British actor Robson Green: A romantic at heart
() - September 5, 2006 - 12:00am
Robson Green is the type of guy you’d like to get to know more after chatting with him for just a few minutes. This I found out after I wrapped up the 15-minute phoner Hallmark Channel arranged with him.

The 41-year-old star of many a celebrated TV drama and stage play and the voice behind hit songs in the UK may be way up there. But he doesn’t show it.

When he found out I was having trouble with the speaker phone I was using, Green didn’t wait to be asked. He promised to speak "slooowly."

And when he did, Green’s replies showed a mind and a heart that thinks, not only of himself but of others.

The star of Hallmark’s Rocketman has many things in common with George, the rocket scientist he plays in the family drama. Like George, who builds a rocket in his garden shed when people think it’s a waste of time, Green is a dreamer.

"I’m ambitious. I try to live my dreams, and I’m romantic at heart. That’s how my character in Rocketman is. He’s not scared of adventure. He aspires for better things," Green says.

Aspiring for better things has become a habit for this man who has been an actor for 21 years in his native England. His first job, that of a draftsman at the Shipbuilders, Swan Hunter, didn’t exactly augur well for an acting career.

Somehow, someway, he forayed into theater, a big thing, especially in the birthplace of Shakespeare. Green trained at the Live Theater in Newcastle and acted in several plays staged at the Shaw Theatre.

But it was television that made him. Green proved so unforgettable as a hospital porter Jimmy in the BBC drama series Casualty, people started to sit up and notice. An avalanche of TV series and various roles followed in quick succession.

Recording came purely by accident. Green met Jerome Flynn, who was to be his singing partner on his way to work for the TV series Soldier, Soldier.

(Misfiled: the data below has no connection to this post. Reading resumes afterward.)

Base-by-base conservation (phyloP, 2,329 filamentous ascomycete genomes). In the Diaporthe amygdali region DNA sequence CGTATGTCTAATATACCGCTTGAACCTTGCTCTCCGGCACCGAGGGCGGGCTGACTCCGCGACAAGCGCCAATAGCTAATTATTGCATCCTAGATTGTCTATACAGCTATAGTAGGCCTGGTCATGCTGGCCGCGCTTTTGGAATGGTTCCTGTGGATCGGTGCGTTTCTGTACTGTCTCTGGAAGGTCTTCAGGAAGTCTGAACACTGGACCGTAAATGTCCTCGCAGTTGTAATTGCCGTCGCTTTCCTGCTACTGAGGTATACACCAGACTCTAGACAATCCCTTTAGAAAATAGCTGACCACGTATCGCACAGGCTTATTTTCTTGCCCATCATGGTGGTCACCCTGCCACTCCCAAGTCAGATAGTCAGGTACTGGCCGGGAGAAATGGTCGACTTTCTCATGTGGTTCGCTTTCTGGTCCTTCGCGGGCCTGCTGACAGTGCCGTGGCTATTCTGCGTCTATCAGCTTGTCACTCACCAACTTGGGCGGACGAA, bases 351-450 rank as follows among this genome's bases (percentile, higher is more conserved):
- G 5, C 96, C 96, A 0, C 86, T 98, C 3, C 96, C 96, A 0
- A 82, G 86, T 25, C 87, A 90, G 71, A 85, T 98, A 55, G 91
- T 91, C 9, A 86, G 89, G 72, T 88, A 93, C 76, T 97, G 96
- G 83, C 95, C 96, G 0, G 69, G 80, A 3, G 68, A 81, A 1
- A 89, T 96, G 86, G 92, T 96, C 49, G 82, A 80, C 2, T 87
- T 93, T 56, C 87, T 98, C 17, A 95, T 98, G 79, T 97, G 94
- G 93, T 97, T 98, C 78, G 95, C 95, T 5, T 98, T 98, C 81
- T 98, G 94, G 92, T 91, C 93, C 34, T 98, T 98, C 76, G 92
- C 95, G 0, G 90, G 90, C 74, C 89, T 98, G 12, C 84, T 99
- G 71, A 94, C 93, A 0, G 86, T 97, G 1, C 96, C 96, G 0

Since then, the two achieved three No. 1 hits: Unchained Melody, which spent seven weeks on top of the charts, I Believe/Up on the Roof (four weeks at No.1) and What Becomes of the Broken Hearted/Saturday Night at the Movies (No. 1 for two weeks).

Their music videos did just as well, attracting advance orders.

The success enabled Green to put up his own production firm. Coastal Productions produces and co-produces Green’s TV work and movies as well.

More than the business profits he gets, Green is proud of how it has given work to actors who may otherwise be jobless. In the UK, that means a whopping unemployment rate of 82 percent for actors.

"I’m a socialist at heart. A lot of actors don’t have work or the infrastructure to get involved in work. I invest in trying to formulate the structure," he says.

Always, that structure must consist of projects with good storylines.

"Good storytelling will always succeed. I grew up with good stories," he says with pride.

So he reads the script. Is it intelligent? Does it appeal to what he believes in? Does it leave him with a sense of hope? More importantly, does he care about the characters in the story?

These are the questions Green asks himself. If the answer is yes, he takes the project to the next level. As an actor, Green meets up with the director and producer. As a producer himself, Green gives the go-signal for the wheels of production to start turning.

Wire in the Blood
, another Hallmark Channel series that will be shown soon, is a case in point. Green saw something universal in the story based on three best-selling crime novels.

As clinical psychologist Tony Hill, Green showed that "we only see evil people when they are in front of the newspaper." But we don’t realize, he continues, that "any act of trauma will have consequences."

He cites an example. "If you kill a boy’s parents, or if you kill a mother’s son or daughter, don’t be surprised if they seek revenge on you."

And don’t think the tragedy can happen only to your neighbor, Green warns. It can happen to you.

As Wire in the Blood and Green show us, it’s still people who matter at the end of the day.

That’s why he’d rather invest on people, not things. "Whether it’s nurturing a talent or encouraging an individual, the rewards will always come back," he assures you.

The guy is not only a good actor with educational pedigree (he has an honorary degree as Doctor of Civil Law from the University of Northumbria). He also has a good heart.

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